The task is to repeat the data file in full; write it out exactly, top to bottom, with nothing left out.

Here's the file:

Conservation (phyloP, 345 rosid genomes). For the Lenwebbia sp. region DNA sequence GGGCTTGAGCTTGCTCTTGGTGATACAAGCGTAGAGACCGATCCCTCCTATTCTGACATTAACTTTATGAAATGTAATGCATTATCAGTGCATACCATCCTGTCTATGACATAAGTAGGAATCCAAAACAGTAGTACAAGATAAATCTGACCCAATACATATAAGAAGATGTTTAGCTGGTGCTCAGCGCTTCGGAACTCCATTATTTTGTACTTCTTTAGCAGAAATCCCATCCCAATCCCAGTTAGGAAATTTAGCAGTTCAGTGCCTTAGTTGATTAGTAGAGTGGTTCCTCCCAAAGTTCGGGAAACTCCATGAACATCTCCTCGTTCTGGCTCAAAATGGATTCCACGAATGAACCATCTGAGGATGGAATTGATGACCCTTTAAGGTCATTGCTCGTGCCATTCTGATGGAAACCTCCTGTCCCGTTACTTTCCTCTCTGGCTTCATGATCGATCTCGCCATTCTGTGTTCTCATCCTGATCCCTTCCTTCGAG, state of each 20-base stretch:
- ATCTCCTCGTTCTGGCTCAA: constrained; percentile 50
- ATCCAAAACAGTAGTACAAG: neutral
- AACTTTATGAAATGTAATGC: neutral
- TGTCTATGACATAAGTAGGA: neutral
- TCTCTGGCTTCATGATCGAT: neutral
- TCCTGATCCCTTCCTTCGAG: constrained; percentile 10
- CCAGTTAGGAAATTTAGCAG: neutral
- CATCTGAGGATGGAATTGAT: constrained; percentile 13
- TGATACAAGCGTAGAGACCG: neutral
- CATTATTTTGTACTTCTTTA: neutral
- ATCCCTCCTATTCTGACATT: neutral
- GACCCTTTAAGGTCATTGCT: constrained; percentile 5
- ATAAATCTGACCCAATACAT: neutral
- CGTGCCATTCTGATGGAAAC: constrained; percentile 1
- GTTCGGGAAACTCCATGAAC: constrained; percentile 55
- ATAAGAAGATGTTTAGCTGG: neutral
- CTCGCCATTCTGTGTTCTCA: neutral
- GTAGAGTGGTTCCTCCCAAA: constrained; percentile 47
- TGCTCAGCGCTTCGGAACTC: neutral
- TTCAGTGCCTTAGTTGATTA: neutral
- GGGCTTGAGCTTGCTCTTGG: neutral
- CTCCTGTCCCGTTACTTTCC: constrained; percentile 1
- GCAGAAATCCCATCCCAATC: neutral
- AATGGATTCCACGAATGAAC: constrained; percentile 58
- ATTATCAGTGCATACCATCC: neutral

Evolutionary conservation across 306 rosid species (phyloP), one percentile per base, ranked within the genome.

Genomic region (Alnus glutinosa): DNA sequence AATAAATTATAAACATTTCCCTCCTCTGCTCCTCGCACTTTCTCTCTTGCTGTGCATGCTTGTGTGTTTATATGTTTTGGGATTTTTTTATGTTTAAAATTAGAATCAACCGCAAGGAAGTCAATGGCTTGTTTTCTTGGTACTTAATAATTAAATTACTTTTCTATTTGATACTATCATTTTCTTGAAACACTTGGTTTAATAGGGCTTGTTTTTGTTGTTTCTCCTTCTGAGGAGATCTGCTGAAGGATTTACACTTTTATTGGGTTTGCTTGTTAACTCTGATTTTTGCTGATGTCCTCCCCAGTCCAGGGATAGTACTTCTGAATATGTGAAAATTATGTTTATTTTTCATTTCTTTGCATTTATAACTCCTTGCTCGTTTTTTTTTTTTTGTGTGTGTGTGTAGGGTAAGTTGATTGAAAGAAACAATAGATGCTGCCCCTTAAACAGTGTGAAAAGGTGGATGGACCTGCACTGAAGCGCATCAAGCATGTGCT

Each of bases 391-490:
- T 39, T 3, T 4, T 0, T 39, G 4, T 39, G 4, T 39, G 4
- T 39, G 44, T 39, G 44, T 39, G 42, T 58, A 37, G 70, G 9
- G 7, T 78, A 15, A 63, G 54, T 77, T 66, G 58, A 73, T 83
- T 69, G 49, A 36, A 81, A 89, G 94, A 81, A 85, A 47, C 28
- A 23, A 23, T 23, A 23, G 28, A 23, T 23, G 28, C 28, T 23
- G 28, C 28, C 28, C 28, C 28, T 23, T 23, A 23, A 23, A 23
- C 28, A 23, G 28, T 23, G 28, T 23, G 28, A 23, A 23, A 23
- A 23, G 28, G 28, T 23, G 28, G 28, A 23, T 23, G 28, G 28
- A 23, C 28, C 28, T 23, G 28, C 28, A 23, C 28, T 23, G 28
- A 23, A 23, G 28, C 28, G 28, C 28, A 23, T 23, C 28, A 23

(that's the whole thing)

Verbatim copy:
Conservation (phyloP, 345 rosid genomes). For the Lenwebbia sp. region DNA sequence GGGCTTGAGCTTGCTCTTGGTGATACAAGCGTAGAGACCGATCCCTCCTATTCTGACATTAACTTTATGAAATGTAATGCATTATCAGTGCATACCATCCTGTCTATGACATAAGTAGGAATCCAAAACAGTAGTACAAGATAAATCTGACCCAATACATATAAGAAGATGTTTAGCTGGTGCTCAGCGCTTCGGAACTCCATTATTTTGTACTTCTTTAGCAGAAATCCCATCCCAATCCCAGTTAGGAAATTTAGCAGTTCAGTGCCTTAGTTGATTAGTAGAGTGGTTCCTCCCAAAGTTCGGGAAACTCCATGAACATCTCCTCGTTCTGGCTCAAAATGGATTCCACGAATGAACCATCTGAGGATGGAATTGATGACCCTTTAAGGTCATTGCTCGTGCCATTCTGATGGAAACCTCCTGTCCCGTTACTTTCCTCTCTGGCTTCATGATCGATCTCGCCATTCTGTGTTCTCATCCTGATCCCTTCCTTCGAG, state of each 20-base stretch:
- ATCTCCTCGTTCTGGCTCAA: constrained; percentile 50
- ATCCAAAACAGTAGTACAAG: neutral
- AACTTTATGAAATGTAATGC: neutral
- TGTCTATGACATAAGTAGGA: neutral
- TCTCTGGCTTCATGATCGAT: neutral
- TCCTGATCCCTTCCTTCGAG: constrained; percentile 10
- CCAGTTAGGAAATTTAGCAG: neutral
- CATCTGAGGATGGAATTGAT: constrained; percentile 13
- TGATACAAGCGTAGAGACCG: neutral
- CATTATTTTGTACTTCTTTA: neutral
- ATCCCTCCTATTCTGACATT: neutral
- GACCCTTTAAGGTCATTGCT: constrained; percentile 5
- ATAAATCTGACCCAATACAT: neutral
- CGTGCCATTCTGATGGAAAC: constrained; percentile 1
- GTTCGGGAAACTCCATGAAC: constrained; percentile 55
- ATAAGAAGATGTTTAGCTGG: neutral
- CTCGCCATTCTGTGTTCTCA: neutral
- GTAGAGTGGTTCCTCCCAAA: constrained; percentile 47
- TGCTCAGCGCTTCGGAACTC: neutral
- TTCAGTGCCTTAGTTGATTA: neutral
- GGGCTTGAGCTTGCTCTTGG: neutral
- CTCCTGTCCCGTTACTTTCC: constrained; percentile 1
- GCAGAAATCCCATCCCAATC: neutral
- AATGGATTCCACGAATGAAC: constrained; percentile 58
- ATTATCAGTGCATACCATCC: neutral

Evolutionary conservation across 306 rosid species (phyloP), one percentile per base, ranked within the genome.

Genomic region (Alnus glutinosa): DNA sequence AATAAATTATAAACATTTCCCTCCTCTGCTCCTCGCACTTTCTCTCTTGCTGTGCATGCTTGTGTGTTTATATGTTTTGGGATTTTTTTATGTTTAAAATTAGAATCAACCGCAAGGAAGTCAATGGCTTGTTTTCTTGGTACTTAATAATTAAATTACTTTTCTATTTGATACTATCATTTTCTTGAAACACTTGGTTTAATAGGGCTTGTTTTTGTTGTTTCTCCTTCTGAGGAGATCTGCTGAAGGATTTACACTTTTATTGGGTTTGCTTGTTAACTCTGATTTTTGCTGATGTCCTCCCCAGTCCAGGGATAGTACTTCTGAATATGTGAAAATTATGTTTATTTTTCATTTCTTTGCATTTATAACTCCTTGCTCGTTTTTTTTTTTTTGTGTGTGTGTGTAGGGTAAGTTGATTGAAAGAAACAATAGATGCTGCCCCTTAAACAGTGTGAAAAGGTGGATGGACCTGCACTGAAGCGCATCAAGCATGTGCT

Each of bases 391-490:
- T 39, T 3, T 4, T 0, T 39, G 4, T 39, G 4, T 39, G 4
- T 39, G 44, T 39, G 44, T 39, G 42, T 58, A 37, G 70, G 9
- G 7, T 78, A 15, A 63, G 54, T 77, T 66, G 58, A 73, T 83
- T 69, G 49, A 36, A 81, A 89, G 94, A 81, A 85, A 47, C 28
- A 23, A 23, T 23, A 23, G 28, A 23, T 23, G 28, C 28, T 23
- G 28, C 28, C 28, C 28, C 28, T 23, T 23, A 23, A 23, A 23
- C 28, A 23, G 28, T 23, G 28, T 23, G 28, A 23, A 23, A 23
- A 23, G 28, G 28, T 23, G 28, G 28, A 23, T 23, G 28, G 28
- A 23, C 28, C 28, T 23, G 28, C 28, A 23, C 28, T 23, G 28
- A 23, A 23, G 28, C 28, G 28, C 28, A 23, T 23, C 28, A 23